Tylorstown

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Tylorstown
Tylorstown, view from above - geograph.org.uk - 696298.jpg
Tylorstown is located in Rhondda Cynon Taf
Tylorstown
Tylorstown
Tylorstown shown within Rhondda Cynon Taf
Population 4,546 (2011))[1]
OS grid reference SS955965
Principal area
Ceremonial county
Country Wales
Sovereign state United Kingdom
Post town Ferndale
Postcode district CF43
Dialling code 01443
Police South Wales
Fire South Wales
Ambulance Welsh
EU Parliament Wales
UK Parliament
Welsh Assembly
List of places
UK
Wales
Rhondda Cynon TafCoordinates: 51°38′58″N 3°26′22″W / 51.6494°N 3.4395°W / 51.6494; -3.4395

Tylorstown (Welsh: Pendyrus) is a village and community located in the Rhondda valley, in the county borough of Rhondda Cynon Taf, Wales. It is neighboured by the villages of Blaenllechau, Ferndale, Penrhys, Pontygwaith and Stanleytown.

History[edit]

Tylorstown was founded by Alfred Tylor who set up an early coal mining operation in the location in the mid-19th century.[2] The last working mine in the village closed in the 1960s setting off a long period of economic decline which worsened following the 1984–85 national miners' strike which resulted in pits in nearby locations such as Maerdy closing.[3] The local passenger train line closed in 1964 following the Beeching Axe which also limited the prospects of easy commuting to Cardiff.

In December 2006, the Rhondda by-pass, also known as the Porth relief road, opened. It terminates at neighbouring Pontygwaith due to the topography of the Rhondda Fach, which is a narrow valley with steep sides and limited flat land on the valley floor. The new road cost £98 million, included the construction or replacement of 11 bridges, including the Rheola Bridge. An engineering success, the road has done much to reduce traffic congestion and local economic prospects.[4]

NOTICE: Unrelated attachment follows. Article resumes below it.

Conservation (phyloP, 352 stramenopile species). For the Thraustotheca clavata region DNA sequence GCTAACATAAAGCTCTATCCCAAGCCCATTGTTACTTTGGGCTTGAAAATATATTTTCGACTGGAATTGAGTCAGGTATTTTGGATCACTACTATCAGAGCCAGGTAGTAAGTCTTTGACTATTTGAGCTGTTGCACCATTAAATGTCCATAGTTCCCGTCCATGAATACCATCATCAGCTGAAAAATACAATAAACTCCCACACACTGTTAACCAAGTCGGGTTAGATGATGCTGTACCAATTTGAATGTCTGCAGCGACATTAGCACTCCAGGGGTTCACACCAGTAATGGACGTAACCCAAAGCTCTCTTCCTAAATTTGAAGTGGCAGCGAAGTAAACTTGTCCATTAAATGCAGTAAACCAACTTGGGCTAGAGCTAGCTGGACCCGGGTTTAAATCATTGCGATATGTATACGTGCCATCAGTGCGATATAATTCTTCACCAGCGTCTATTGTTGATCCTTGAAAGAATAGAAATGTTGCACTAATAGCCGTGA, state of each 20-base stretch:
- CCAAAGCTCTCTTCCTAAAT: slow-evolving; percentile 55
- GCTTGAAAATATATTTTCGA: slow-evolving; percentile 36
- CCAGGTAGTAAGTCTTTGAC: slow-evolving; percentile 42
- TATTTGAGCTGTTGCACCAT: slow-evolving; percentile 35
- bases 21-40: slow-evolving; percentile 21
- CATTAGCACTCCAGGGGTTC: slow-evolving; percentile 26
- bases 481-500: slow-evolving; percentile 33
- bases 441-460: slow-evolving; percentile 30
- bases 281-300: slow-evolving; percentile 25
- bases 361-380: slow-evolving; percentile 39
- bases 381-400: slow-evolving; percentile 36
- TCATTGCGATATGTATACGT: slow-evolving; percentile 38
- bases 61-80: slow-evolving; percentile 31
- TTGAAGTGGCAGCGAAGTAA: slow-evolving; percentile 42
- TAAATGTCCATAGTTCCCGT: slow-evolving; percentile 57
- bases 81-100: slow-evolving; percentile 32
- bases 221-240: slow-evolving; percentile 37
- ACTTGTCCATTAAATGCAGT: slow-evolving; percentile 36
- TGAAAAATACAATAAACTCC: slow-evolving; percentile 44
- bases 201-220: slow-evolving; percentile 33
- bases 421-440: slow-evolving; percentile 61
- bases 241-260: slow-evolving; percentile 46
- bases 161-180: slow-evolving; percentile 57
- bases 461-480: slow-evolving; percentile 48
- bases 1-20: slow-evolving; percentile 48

Landmarks[edit]

The Holy Trinity Church, situated on a mound above the main road was built in 1882-3 by E.M. Bruce Vaughan. It features a five-light plate traceried west window and a stained glass window of Christ in Majesty made by monks of Prinknash Abbey in around 1980. There is a monument to Reverend John Rees who died in 1913. The Welfare Hall was built from red brick and stone in the French Baroque style in 1933. There is also a Conservative Club.[5]

The cemetery, situated half way up the hill to Penrhys features a chapel built in 1884 by W.H. Jenkins and T.R. Phillips.[5]

Sport[edit]

Tylorstown has a rugby union team called Tylorstown Tigers.[6] The club produced a British and Irish Lions rugby union player John Bevan who toured New Zealand in 1971 with the only Lions side to win a series in that country. The club also has a very successful women's side the Tigresses who won the Welsh national women's cup in season 2005 to 2006 and were runners up in the national league. The women's side has provided many internationals to the Wales women's team. The club has also supplied an international and first class rugby coach in Lyn Howells.

The village was also home to world boxing champion Jimmy Wilde, the "ghost with a hammer in his hand".[7]

Appearances in popular culture[edit]

Some scenes for the Sky TV comedy Stella were filmed in Tylorstown, and an aerial view of the village appears in the title sequence.[8]

Notable people[edit]

  • John Williams – Australian politician, born in Tylorstown
  • Jimmy Wilde - World boxing champion, grew up in Tylorstown.[7]
  • Gareth Jones - "founding father" of the English law of restitution and former Professor of Law at Cambridge University.

References[edit]

  1. ^ "Community population 2011". Retrieved 17 November 2015. 
  2. ^ Williams, Herbert (1991). Davies the Ocean: Railway King and Coal Tycoon. University of Wales Press. p. 6. ISBN 978-0-7083-1116-5. 
  3. ^ Duffy, Steve (21 December 2015). "Maerdy: The day the last pit in the Rhondda closed - 25 years on". BBC. Retrieved 24 February 2017. 
  4. ^ "Morgan opens £98m Rhondda by-pass". BBC. 3 September 2007. Retrieved 24 February 2017. 
  5. ^ a b Newman, John; Hughes, Stephen R.; Ward, Anthony (1995). Glamorgan: (Mid Glamorgan, South Glamorgan and West Glamorgan). Penguin Books. p. 723. ISBN 978-0-14-071056-4. 
  6. ^ "Rugby: Tylorstown Tigers go on the attack". WalesOnline. 24 January 2008. Retrieved 24 February 2017. 
  7. ^ a b Breverton, Terry (28 February 2013). The Welsh: The Biography. Amberley Publishing Limited. p. 455. ISBN 978-1-4456-1572-1. 
  8. ^ "Ruth steps out in Tylorstown for new show". Wales Online. 11 August 2011. Retrieved 24 February 2017.